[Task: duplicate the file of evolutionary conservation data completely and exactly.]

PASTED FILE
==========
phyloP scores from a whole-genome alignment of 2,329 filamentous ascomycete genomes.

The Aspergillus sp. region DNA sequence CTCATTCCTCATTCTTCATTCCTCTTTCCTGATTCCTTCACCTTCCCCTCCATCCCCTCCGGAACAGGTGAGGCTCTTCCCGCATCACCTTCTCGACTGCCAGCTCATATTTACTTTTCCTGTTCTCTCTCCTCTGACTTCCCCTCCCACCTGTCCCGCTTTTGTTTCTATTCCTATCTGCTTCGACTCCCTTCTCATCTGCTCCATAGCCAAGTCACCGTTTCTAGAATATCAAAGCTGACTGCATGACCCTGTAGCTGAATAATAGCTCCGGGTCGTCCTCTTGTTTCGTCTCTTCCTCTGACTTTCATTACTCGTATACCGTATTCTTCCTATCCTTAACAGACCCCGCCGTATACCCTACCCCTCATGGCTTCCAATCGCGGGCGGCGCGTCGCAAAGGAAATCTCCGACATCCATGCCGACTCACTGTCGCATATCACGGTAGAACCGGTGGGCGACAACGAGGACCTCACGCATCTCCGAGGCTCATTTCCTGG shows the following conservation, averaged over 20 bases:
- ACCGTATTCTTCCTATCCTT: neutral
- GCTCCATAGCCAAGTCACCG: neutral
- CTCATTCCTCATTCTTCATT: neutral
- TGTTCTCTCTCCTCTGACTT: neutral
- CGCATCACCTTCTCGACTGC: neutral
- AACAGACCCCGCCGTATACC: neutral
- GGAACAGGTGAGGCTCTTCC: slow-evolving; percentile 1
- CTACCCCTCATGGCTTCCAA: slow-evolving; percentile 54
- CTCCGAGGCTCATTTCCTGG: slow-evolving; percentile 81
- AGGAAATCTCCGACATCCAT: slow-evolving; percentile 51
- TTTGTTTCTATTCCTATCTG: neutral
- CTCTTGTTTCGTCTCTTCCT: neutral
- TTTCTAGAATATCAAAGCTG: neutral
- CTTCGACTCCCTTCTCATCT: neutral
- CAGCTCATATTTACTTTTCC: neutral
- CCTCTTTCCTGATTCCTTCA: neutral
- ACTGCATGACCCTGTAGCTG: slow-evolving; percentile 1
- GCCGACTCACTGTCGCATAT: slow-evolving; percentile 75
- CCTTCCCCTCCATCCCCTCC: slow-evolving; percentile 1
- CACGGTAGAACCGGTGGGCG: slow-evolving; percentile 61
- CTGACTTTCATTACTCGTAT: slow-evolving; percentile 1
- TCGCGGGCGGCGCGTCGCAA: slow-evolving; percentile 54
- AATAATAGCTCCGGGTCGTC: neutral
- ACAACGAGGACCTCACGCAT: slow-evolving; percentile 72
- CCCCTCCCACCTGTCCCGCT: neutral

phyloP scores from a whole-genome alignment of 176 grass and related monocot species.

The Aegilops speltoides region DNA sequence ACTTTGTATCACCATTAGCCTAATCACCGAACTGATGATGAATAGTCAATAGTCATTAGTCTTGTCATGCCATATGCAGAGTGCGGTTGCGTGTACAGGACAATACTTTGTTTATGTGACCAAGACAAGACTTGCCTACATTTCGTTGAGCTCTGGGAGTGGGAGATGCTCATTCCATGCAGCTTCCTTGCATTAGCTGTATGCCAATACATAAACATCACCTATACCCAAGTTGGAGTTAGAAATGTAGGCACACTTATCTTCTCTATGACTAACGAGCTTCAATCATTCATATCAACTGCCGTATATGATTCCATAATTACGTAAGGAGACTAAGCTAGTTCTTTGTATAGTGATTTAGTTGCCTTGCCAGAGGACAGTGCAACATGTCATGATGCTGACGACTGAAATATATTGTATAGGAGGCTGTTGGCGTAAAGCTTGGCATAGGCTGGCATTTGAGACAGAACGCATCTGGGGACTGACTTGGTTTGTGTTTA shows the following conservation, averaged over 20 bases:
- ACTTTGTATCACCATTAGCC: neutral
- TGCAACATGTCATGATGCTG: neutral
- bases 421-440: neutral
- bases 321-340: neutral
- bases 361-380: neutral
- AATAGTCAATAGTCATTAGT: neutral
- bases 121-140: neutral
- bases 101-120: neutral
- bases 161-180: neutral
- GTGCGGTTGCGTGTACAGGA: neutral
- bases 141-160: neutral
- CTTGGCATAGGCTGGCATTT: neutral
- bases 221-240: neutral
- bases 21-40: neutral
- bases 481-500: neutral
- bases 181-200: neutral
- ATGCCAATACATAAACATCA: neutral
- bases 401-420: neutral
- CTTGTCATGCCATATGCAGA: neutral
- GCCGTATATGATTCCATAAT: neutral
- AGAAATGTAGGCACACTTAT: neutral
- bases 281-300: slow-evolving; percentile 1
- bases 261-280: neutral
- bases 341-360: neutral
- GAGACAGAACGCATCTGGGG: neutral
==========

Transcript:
phyloP scores from a whole-genome alignment of 2,329 filamentous ascomycete genomes.

The Aspergillus sp. region DNA sequence CTCATTCCTCATTCTTCATTCCTCTTTCCTGATTCCTTCACCTTCCCCTCCATCCCCTCCGGAACAGGTGAGGCTCTTCCCGCATCACCTTCTCGACTGCCAGCTCATATTTACTTTTCCTGTTCTCTCTCCTCTGACTTCCCCTCCCACCTGTCCCGCTTTTGTTTCTATTCCTATCTGCTTCGACTCCCTTCTCATCTGCTCCATAGCCAAGTCACCGTTTCTAGAATATCAAAGCTGACTGCATGACCCTGTAGCTGAATAATAGCTCCGGGTCGTCCTCTTGTTTCGTCTCTTCCTCTGACTTTCATTACTCGTATACCGTATTCTTCCTATCCTTAACAGACCCCGCCGTATACCCTACCCCTCATGGCTTCCAATCGCGGGCGGCGCGTCGCAAAGGAAATCTCCGACATCCATGCCGACTCACTGTCGCATATCACGGTAGAACCGGTGGGCGACAACGAGGACCTCACGCATCTCCGAGGCTCATTTCCTGG shows the following conservation, averaged over 20 bases:
- ACCGTATTCTTCCTATCCTT: neutral
- GCTCCATAGCCAAGTCACCG: neutral
- CTCATTCCTCATTCTTCATT: neutral
- TGTTCTCTCTCCTCTGACTT: neutral
- CGCATCACCTTCTCGACTGC: neutral
- AACAGACCCCGCCGTATACC: neutral
- GGAACAGGTGAGGCTCTTCC: slow-evolving; percentile 1
- CTACCCCTCATGGCTTCCAA: slow-evolving; percentile 54
- CTCCGAGGCTCATTTCCTGG: slow-evolving; percentile 81
- AGGAAATCTCCGACATCCAT: slow-evolving; percentile 51
- TTTGTTTCTATTCCTATCTG: neutral
- CTCTTGTTTCGTCTCTTCCT: neutral
- TTTCTAGAATATCAAAGCTG: neutral
- CTTCGACTCCCTTCTCATCT: neutral
- CAGCTCATATTTACTTTTCC: neutral
- CCTCTTTCCTGATTCCTTCA: neutral
- ACTGCATGACCCTGTAGCTG: slow-evolving; percentile 1
- GCCGACTCACTGTCGCATAT: slow-evolving; percentile 75
- CCTTCCCCTCCATCCCCTCC: slow-evolving; percentile 1
- CACGGTAGAACCGGTGGGCG: slow-evolving; percentile 61
- CTGACTTTCATTACTCGTAT: slow-evolving; percentile 1
- TCGCGGGCGGCGCGTCGCAA: slow-evolving; percentile 54
- AATAATAGCTCCGGGTCGTC: neutral
- ACAACGAGGACCTCACGCAT: slow-evolving; percentile 72
- CCCCTCCCACCTGTCCCGCT: neutral

phyloP scores from a whole-genome alignment of 176 grass and related monocot species.

The Aegilops speltoides region DNA sequence ACTTTGTATCACCATTAGCCTAATCACCGAACTGATGATGAATAGTCAATAGTCATTAGTCTTGTCATGCCATATGCAGAGTGCGGTTGCGTGTACAGGACAATACTTTGTTTATGTGACCAAGACAAGACTTGCCTACATTTCGTTGAGCTCTGGGAGTGGGAGATGCTCATTCCATGCAGCTTCCTTGCATTAGCTGTATGCCAATACATAAACATCACCTATACCCAAGTTGGAGTTAGAAATGTAGGCACACTTATCTTCTCTATGACTAACGAGCTTCAATCATTCATATCAACTGCCGTATATGATTCCATAATTACGTAAGGAGACTAAGCTAGTTCTTTGTATAGTGATTTAGTTGCCTTGCCAGAGGACAGTGCAACATGTCATGATGCTGACGACTGAAATATATTGTATAGGAGGCTGTTGGCGTAAAGCTTGGCATAGGCTGGCATTTGAGACAGAACGCATCTGGGGACTGACTTGGTTTGTGTTTA shows the following conservation, averaged over 20 bases:
- ACTTTGTATCACCATTAGCC: neutral
- TGCAACATGTCATGATGCTG: neutral
- bases 421-440: neutral
- bases 321-340: neutral
- bases 361-380: neutral
- AATAGTCAATAGTCATTAGT: neutral
- bases 121-140: neutral
- bases 101-120: neutral
- bases 161-180: neutral
- GTGCGGTTGCGTGTACAGGA: neutral
- bases 141-160: neutral
- CTTGGCATAGGCTGGCATTT: neutral
- bases 221-240: neutral
- bases 21-40: neutral
- bases 481-500: neutral
- bases 181-200: neutral
- ATGCCAATACATAAACATCA: neutral
- bases 401-420: neutral
- CTTGTCATGCCATATGCAGA: neutral
- GCCGTATATGATTCCATAAT: neutral
- AGAAATGTAGGCACACTTAT: neutral
- bases 281-300: slow-evolving; percentile 1
- bases 261-280: neutral
- bases 341-360: neutral
- GAGACAGAACGCATCTGGGG: neutral